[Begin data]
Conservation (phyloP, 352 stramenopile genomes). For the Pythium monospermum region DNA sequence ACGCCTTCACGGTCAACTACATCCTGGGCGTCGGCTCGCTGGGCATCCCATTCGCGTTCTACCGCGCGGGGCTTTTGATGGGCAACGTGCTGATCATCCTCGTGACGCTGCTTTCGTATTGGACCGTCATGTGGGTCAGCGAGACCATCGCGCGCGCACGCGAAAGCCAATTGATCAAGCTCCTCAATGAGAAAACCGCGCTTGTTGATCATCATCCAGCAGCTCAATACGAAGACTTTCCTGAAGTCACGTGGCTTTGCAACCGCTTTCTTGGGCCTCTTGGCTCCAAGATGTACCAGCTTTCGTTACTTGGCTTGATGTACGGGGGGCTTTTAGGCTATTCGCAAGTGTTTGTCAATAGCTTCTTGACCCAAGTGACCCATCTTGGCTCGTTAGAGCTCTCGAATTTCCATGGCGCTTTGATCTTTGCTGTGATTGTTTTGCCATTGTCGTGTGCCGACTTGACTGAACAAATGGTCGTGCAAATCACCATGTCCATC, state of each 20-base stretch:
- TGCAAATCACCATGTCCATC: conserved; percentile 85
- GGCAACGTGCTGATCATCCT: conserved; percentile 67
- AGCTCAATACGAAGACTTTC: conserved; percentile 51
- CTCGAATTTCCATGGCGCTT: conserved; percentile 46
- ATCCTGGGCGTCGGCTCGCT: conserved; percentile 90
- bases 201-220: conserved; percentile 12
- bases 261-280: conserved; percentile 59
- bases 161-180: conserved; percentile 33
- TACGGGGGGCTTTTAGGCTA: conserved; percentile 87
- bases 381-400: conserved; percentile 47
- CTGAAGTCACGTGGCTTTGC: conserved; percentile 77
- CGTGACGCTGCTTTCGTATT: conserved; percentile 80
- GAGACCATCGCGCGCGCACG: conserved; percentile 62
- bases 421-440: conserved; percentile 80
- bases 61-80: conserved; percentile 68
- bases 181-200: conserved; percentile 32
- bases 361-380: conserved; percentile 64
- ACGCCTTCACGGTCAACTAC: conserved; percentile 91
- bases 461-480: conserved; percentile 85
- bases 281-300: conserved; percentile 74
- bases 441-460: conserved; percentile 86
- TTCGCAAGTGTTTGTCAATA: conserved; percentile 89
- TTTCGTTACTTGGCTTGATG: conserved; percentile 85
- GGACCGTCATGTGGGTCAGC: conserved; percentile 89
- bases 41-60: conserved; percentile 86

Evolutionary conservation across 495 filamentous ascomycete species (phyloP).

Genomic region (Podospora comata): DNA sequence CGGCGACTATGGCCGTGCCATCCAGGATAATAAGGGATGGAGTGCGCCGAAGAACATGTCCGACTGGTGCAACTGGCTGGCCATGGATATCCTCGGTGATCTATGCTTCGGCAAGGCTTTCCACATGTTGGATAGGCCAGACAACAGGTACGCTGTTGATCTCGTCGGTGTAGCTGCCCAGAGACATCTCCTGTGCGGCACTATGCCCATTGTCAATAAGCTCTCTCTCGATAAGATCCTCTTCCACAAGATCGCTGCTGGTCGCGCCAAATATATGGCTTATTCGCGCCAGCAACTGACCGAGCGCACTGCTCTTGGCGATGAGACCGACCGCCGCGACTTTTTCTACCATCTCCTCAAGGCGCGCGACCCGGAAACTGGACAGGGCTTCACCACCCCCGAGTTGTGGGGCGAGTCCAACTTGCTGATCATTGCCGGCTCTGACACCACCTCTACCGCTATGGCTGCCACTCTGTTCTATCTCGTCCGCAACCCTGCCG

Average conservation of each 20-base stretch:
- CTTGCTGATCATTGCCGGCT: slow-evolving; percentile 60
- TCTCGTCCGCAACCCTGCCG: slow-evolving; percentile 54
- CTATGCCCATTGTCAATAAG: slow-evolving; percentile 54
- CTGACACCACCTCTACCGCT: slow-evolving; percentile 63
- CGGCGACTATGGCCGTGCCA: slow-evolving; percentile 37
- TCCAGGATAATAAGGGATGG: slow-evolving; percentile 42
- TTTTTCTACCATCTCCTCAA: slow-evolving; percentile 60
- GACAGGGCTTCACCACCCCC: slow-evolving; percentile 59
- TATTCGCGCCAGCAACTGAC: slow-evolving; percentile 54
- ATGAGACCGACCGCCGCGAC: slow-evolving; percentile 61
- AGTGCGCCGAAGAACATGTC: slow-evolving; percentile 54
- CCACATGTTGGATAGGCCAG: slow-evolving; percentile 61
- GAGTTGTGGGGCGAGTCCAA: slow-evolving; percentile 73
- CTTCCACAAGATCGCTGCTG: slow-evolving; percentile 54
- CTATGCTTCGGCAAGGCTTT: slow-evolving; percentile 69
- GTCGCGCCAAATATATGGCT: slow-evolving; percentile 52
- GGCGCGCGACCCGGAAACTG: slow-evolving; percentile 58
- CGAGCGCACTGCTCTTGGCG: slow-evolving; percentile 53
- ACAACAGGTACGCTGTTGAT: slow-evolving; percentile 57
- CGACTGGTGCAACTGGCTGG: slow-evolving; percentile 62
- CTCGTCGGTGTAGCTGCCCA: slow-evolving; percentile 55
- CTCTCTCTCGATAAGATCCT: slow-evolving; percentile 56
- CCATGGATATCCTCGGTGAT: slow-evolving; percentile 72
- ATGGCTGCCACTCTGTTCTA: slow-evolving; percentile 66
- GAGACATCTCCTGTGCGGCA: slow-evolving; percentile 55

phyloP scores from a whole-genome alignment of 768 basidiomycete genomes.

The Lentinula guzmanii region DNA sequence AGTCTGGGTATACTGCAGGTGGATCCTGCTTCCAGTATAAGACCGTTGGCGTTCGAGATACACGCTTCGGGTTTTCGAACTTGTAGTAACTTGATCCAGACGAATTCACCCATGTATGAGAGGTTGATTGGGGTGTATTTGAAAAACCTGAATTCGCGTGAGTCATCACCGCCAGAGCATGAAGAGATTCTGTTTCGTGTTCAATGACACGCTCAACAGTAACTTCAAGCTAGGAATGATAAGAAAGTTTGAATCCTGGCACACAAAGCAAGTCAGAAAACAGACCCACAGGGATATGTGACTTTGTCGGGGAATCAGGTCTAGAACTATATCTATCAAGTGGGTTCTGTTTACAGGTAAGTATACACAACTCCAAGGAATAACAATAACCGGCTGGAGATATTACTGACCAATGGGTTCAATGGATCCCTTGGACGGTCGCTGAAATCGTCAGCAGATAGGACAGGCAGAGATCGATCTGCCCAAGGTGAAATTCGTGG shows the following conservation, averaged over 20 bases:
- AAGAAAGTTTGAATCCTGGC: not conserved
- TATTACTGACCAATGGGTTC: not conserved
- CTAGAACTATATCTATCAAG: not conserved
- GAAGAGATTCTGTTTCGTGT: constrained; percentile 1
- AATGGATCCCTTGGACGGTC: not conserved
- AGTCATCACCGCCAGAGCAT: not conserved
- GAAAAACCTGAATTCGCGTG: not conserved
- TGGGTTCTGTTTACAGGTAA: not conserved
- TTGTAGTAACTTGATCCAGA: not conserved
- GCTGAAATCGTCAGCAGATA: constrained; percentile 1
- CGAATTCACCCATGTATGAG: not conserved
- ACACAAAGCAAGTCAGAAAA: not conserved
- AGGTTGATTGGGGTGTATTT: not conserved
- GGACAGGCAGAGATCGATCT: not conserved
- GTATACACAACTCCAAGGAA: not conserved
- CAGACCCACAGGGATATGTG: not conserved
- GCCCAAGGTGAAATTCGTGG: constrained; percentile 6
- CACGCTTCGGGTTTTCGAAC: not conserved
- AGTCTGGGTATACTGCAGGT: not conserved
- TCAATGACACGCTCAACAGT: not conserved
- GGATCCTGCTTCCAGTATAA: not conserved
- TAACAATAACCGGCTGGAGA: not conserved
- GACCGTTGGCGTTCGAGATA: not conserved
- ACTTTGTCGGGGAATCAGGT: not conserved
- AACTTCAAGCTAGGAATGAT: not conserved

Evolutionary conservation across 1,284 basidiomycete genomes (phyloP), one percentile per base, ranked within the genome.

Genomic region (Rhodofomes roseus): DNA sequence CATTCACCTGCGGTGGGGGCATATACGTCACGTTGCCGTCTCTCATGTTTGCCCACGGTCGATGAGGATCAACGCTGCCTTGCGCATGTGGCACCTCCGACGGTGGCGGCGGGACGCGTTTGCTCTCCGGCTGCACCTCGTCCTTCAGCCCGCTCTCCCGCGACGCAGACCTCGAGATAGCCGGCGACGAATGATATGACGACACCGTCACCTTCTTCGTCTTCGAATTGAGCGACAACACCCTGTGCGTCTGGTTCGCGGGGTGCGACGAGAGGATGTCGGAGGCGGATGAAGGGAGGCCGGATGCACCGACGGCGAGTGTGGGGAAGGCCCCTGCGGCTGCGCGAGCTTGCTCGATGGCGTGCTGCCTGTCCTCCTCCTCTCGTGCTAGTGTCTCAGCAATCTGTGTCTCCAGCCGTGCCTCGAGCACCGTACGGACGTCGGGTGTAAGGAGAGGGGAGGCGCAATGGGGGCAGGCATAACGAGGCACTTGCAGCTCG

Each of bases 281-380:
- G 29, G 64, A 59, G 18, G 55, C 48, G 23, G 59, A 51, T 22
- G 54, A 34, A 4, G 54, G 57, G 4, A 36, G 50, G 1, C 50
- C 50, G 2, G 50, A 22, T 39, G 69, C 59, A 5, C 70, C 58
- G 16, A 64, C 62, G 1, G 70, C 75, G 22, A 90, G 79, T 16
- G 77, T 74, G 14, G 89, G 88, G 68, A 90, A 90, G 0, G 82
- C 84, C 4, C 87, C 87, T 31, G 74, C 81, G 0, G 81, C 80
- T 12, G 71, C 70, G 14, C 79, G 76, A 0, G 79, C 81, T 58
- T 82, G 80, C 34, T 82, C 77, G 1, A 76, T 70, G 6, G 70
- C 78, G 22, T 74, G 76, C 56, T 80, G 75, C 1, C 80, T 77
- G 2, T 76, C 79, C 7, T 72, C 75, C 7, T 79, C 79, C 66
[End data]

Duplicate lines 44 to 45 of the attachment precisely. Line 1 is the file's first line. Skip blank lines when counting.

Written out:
- CTATGCTTCGGCAAGGCTTT: slow-evolving; percentile 69
- GTCGCGCCAAATATATGGCT: slow-evolving; percentile 52